Moving on: An update on the death of Jessica Aldama. City isn't even using her name.... the update is really about the privacy rules that prevent information from being released.
Jessica and her baby, to clarify.
This is being referred to as "the recent death of an unhoused woman."
"The report came in originally about 1 deceased individual in a tent," NRV reads. "Subsequently the officers discovered there were 2 bodies in the tent" one a woman, the other a baby.

Coroner determining cause of death.
"Boulder officers were familiar with the woman who died. We've been asked by the family to not share any further details about the mother and the baby," NRV says.
"We know the lack of detail ... is frustrating," NRV says.
Sandra Llanes, interim city attorney, picking up the thread of legal constraints on sharing info.
Actually Jeanne Banghart from the county is going to go first, then Llanes.
Banghart: "I'm here today bc of the v tricky and oftentimes v frustrating issue of confidentiality" for those who use social services. "Colorado laws are v strict."
Restrictions include county adults protection services and benefit/subsidy records, Banghart says. "These laws are scattered across" city codes, legal statutes, etc.
"There's a really good reason for these strict confidentiality rules," Banghart says. There's "great stigma" on those who receive social services and benefits. That's why confidentiality laws exist.
"It's to prevent ppl from not wanting to get social services and report others who need those services," Banghart says. "If details were available to the public, those disclosures create a disincentive."
Banghart: "Confidentiality laws also encourage members of the public to report concerns of suspected abuse of children or at-risk adults."
Calling out one law in particular: County dept are required to apply confidentiality laws equally. Violating those "is serious. They can result in criminal prosecution" for ppl requesting information or the agency releasing it.
Well, that's chilling, as a requester of information. Didn't realize asking for info was a criminal act. Not sure how it could be.
Banghart: BoCo does have a local child fatality review team, to ID prevention recommendations regarding child fatalities. They do have access to these records.
They create a report after child deaths "to find out if there are any means by which any child fatalities can be prevented," Banghart says.
Brockett: Thanks for that. One of my qs was if ppl would be looking into ways to prevent a similar tragedy.
Brockett: When the death was first announced, there was no mention of a newborn. Was that required by state laws? Why didn't that happen?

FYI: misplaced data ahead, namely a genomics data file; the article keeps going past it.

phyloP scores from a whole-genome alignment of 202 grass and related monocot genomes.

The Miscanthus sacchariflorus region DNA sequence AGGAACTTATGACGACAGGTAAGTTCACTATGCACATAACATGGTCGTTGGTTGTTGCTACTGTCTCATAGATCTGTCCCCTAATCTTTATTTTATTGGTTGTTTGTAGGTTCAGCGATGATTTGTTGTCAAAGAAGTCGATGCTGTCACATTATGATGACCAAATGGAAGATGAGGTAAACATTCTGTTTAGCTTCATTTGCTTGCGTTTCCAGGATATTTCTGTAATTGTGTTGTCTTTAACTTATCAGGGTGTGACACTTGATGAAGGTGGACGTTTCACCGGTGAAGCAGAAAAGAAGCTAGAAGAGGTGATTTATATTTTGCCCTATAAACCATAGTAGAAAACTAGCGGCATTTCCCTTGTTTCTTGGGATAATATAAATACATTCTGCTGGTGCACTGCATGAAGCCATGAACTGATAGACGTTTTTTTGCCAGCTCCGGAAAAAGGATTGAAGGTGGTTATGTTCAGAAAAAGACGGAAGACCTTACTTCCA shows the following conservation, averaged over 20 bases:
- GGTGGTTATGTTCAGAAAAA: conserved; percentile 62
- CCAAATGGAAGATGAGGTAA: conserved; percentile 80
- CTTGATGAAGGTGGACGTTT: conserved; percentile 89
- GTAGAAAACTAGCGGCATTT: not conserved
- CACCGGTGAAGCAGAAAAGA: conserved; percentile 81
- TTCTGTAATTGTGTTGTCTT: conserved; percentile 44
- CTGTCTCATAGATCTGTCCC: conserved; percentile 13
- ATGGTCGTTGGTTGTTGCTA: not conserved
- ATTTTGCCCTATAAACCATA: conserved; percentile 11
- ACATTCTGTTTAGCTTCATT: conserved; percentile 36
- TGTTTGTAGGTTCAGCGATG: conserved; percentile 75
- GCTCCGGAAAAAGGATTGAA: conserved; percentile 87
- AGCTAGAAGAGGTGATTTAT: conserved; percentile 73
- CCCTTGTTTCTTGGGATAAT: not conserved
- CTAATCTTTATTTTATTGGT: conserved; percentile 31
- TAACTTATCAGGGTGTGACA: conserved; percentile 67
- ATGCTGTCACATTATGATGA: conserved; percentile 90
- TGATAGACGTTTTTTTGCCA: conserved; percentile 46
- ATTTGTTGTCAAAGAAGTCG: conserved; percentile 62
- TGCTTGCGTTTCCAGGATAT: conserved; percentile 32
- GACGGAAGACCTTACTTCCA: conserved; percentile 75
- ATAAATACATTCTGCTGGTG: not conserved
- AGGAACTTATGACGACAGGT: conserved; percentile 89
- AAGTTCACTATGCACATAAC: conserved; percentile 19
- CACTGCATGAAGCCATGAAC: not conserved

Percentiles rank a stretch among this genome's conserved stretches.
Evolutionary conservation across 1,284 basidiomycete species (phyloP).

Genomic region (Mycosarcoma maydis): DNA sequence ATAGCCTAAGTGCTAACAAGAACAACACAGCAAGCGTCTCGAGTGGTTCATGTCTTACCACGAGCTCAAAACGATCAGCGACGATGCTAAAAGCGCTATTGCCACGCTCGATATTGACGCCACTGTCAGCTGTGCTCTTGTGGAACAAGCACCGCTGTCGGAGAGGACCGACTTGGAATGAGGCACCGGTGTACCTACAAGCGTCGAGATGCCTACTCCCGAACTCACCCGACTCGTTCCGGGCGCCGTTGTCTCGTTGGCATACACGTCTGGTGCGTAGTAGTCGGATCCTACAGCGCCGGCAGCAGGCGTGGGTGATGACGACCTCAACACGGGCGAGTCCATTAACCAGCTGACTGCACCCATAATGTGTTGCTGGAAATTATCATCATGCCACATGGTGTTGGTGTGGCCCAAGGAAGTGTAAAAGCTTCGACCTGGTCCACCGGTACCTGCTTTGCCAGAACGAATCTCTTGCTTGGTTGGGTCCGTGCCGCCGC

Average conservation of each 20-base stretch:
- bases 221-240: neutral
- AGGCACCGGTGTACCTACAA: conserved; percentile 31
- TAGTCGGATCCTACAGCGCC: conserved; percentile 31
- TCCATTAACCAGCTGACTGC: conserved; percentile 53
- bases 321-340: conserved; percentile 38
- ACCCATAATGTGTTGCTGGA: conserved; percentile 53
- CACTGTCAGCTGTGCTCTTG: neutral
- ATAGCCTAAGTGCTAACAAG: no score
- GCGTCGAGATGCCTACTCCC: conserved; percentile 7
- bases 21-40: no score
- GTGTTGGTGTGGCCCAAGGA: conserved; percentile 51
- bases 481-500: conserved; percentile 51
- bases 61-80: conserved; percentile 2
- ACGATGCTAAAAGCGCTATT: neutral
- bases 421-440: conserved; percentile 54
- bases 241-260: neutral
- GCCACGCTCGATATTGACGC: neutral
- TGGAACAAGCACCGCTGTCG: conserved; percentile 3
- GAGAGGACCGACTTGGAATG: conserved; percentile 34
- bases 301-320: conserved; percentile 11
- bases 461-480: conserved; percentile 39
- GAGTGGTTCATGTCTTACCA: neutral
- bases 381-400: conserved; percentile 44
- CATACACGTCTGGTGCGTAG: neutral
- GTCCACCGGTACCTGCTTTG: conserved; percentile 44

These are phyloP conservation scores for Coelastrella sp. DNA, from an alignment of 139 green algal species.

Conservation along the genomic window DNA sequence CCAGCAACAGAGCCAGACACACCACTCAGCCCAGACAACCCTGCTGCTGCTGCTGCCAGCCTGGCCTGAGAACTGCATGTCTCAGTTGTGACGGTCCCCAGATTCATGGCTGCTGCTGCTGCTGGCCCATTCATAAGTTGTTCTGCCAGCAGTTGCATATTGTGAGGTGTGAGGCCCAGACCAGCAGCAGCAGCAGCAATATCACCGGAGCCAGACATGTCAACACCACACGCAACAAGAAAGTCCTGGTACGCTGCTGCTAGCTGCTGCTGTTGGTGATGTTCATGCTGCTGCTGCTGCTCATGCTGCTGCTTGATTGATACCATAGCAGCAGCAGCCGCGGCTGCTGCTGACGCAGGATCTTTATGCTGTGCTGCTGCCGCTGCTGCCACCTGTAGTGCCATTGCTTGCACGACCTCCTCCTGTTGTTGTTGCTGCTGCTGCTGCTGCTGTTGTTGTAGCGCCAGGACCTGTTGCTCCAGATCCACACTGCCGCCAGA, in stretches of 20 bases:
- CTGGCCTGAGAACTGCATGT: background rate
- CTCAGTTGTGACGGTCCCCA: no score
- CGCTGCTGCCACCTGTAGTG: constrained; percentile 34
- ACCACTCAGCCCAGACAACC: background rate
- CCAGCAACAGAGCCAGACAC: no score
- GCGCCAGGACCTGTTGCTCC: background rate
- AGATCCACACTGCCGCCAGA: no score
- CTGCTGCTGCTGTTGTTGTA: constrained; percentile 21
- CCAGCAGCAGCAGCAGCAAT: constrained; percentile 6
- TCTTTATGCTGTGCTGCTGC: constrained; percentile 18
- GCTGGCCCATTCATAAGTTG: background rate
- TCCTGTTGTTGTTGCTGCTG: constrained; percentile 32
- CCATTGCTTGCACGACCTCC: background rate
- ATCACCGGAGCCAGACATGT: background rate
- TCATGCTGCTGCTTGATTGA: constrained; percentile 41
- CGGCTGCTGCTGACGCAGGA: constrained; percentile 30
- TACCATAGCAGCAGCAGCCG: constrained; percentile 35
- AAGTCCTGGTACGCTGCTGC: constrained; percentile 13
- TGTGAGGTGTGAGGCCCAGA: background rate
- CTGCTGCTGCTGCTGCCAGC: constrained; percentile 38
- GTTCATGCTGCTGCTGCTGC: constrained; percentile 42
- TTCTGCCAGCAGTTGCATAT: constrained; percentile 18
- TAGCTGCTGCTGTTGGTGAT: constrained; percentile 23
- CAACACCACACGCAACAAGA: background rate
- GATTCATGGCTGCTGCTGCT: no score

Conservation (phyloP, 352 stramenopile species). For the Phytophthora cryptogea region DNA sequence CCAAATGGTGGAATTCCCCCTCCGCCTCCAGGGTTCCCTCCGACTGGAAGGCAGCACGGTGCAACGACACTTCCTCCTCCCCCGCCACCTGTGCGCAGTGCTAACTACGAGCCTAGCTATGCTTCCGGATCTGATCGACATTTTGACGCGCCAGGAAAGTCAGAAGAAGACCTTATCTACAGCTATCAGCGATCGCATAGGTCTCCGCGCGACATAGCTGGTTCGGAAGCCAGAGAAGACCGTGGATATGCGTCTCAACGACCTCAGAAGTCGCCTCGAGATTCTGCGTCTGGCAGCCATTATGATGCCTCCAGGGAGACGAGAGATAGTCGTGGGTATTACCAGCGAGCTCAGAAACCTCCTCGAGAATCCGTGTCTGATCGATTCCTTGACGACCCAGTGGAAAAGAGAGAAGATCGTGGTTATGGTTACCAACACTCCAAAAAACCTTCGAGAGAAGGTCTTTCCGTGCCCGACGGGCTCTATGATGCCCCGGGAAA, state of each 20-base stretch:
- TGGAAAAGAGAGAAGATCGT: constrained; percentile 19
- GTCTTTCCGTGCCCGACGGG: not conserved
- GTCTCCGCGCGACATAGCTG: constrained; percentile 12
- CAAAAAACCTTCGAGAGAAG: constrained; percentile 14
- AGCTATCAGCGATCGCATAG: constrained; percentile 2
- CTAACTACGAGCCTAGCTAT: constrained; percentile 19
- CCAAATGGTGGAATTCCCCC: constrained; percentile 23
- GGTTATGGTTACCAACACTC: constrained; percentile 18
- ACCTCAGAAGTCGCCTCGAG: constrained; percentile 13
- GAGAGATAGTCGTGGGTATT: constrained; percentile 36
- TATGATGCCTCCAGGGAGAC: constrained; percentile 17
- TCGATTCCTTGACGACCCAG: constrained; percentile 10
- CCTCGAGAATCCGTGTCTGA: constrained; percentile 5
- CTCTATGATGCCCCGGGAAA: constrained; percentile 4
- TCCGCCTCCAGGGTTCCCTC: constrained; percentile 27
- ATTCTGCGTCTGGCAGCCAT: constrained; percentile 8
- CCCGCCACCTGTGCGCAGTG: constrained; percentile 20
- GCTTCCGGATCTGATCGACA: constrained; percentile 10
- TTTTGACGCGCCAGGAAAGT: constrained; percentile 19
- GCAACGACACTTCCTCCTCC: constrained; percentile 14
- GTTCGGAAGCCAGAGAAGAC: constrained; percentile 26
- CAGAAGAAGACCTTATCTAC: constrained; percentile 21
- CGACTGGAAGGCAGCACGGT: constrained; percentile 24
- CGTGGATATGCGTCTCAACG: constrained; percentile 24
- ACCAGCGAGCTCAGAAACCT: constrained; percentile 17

Banghart: The laws I'm talking about are what services people have received.
Llanes: I'm going to be talking about the criminal justice records act. That will address your question.
Llanes: Colorado law governs records kept by Boulder PD. It allows more discretion than the state's general records act. It allows cops to withhold records that are not "official action" if releasing them would be contrary to public interest.
These records are more sensitive in nature and include more personal info that could negatively impact individuals if released, or impact integrity of an investigation.
A custodian first determines if a record is official (and therefore public) or not.
Llanes: Family of Jessica Aldama has requested that her records be kept confidential.
All requests for information to the police, of which there have been several, have been denied, Llanes says.
Brockett: My q stands. It's not about release of records, but why Jessica's death was reported but not the newborns.
Llanes: I don't have personal knowledge of why that was not released, however I would imagine that balancing test would have weighed in favor of not releasing so as not to compromise the investigation.
Brockett: Maybe we can get some followup info on that...?
Banghart: "There is one matter to follow up on. ... Once info is released, it can't be taken back. So I do think that sometimes, in generalities, entities tend to err on the side of caution, not knowing yet if it's going to be important for an investigation or not."
"If information is released prematurely, they could be in violation of a statute," Banghart says.
Young: How is information filtered to get to the appropriate hands that can determine and ID the gaps in service that are ID'd through this incident?
Banghart: It goes back to the local child fatality review team that has specific requirements in place as far as what records they obtain from which sources (police, human services, coroner's, hospital records). They evaluate how the fatality may have been prevented.
And they report and make recommendations to public agencies who are responsible for the welfare of children, Banghart says.
They're "investigated in a systematic, careful way" with all info needed, "as opposed to just having some information," Banghart says.
Young: What about adults? An adult died here, too. Who reviews those fatalities?
Llanes: "I think it really comes back to the criminal justice records act. There's info that can't be released when an investigation is ongoing."
Llanes: The coroner's office, autopsy reports are public, but even those are restricted as to what can be released. And other confidentiality requirements related to HIPAA.
Young: What if some of that confidential info provides insight into how you can improve services or where there are big gaps? How does that get out?

Llanes: "It's a delicate balance."
Llanes: "There's no good answer to your question. We have to abide by the confidentiality laws that are in place."
Llanes: More info may be released when the investigation is finished.
Weaver: Can we get confidential memos? We're trying to find what's actionable, to find what the gaps are and how to use the events to fill in the gaps?
"How do we find the systemic problems without betraying confidentiality?" Weaver asks.
NRV: We're continuing to talk with HHS partners to figure that out.